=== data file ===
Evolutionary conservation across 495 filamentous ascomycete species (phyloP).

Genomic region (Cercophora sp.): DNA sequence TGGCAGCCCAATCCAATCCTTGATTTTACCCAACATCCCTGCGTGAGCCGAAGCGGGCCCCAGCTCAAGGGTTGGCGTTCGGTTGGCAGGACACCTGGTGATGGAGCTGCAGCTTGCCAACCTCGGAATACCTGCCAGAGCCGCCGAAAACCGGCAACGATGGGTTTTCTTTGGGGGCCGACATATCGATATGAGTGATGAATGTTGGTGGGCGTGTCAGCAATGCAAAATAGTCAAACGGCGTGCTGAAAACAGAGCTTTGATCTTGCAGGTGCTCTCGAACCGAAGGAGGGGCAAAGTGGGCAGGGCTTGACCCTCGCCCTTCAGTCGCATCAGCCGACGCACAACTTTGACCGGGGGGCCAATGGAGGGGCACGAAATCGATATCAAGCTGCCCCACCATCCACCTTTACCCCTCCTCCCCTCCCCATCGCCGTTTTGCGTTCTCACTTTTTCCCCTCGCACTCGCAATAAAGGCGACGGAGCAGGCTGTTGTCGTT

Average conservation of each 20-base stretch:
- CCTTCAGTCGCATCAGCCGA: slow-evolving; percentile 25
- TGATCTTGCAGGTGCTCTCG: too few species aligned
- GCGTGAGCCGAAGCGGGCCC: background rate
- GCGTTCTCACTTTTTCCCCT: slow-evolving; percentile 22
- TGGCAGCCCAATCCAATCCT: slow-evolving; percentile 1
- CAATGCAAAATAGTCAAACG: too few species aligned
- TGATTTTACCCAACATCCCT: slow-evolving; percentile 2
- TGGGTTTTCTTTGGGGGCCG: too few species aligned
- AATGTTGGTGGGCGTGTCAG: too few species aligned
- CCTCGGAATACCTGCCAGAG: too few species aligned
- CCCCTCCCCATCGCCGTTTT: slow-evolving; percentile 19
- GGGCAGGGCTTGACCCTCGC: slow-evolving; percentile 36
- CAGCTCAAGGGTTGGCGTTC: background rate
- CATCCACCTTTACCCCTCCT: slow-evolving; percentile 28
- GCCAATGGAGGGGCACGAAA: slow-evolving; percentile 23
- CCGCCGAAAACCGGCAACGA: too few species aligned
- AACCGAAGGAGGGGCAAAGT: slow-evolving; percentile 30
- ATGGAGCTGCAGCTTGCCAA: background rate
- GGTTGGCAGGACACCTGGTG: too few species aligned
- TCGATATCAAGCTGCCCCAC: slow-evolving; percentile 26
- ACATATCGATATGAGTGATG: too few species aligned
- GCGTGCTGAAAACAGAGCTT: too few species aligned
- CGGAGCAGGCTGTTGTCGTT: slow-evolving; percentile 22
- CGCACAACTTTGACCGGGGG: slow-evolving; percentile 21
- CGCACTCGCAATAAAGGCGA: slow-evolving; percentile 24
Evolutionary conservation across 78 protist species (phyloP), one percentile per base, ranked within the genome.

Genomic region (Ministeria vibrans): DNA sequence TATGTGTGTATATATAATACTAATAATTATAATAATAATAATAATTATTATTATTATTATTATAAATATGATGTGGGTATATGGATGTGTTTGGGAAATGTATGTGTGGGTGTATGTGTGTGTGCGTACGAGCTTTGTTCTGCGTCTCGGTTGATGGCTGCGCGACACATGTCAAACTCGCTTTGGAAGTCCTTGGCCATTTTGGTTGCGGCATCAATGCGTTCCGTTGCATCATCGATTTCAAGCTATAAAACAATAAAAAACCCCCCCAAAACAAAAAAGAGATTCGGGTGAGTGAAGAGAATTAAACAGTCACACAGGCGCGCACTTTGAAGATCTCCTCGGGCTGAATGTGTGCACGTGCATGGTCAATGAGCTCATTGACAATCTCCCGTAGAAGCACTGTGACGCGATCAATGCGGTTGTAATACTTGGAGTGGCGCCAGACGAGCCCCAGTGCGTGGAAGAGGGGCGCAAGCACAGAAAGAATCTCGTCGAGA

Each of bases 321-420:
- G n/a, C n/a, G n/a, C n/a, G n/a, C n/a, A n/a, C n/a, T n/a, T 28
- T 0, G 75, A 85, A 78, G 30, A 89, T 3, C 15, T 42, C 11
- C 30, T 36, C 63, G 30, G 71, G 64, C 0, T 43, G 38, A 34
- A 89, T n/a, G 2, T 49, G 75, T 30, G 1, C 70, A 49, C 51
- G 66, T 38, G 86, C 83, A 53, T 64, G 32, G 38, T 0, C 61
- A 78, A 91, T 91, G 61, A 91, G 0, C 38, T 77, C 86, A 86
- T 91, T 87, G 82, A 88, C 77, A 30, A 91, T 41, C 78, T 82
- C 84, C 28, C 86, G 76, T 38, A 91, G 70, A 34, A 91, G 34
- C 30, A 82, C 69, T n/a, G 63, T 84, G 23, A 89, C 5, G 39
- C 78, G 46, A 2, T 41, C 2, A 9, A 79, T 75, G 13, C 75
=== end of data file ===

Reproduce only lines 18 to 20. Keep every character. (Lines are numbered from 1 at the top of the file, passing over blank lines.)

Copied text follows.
- GCCAATGGAGGGGCACGAAA: slow-evolving; percentile 23
- CCGCCGAAAACCGGCAACGA: too few species aligned
- AACCGAAGGAGGGGCAAAGT: slow-evolving; percentile 30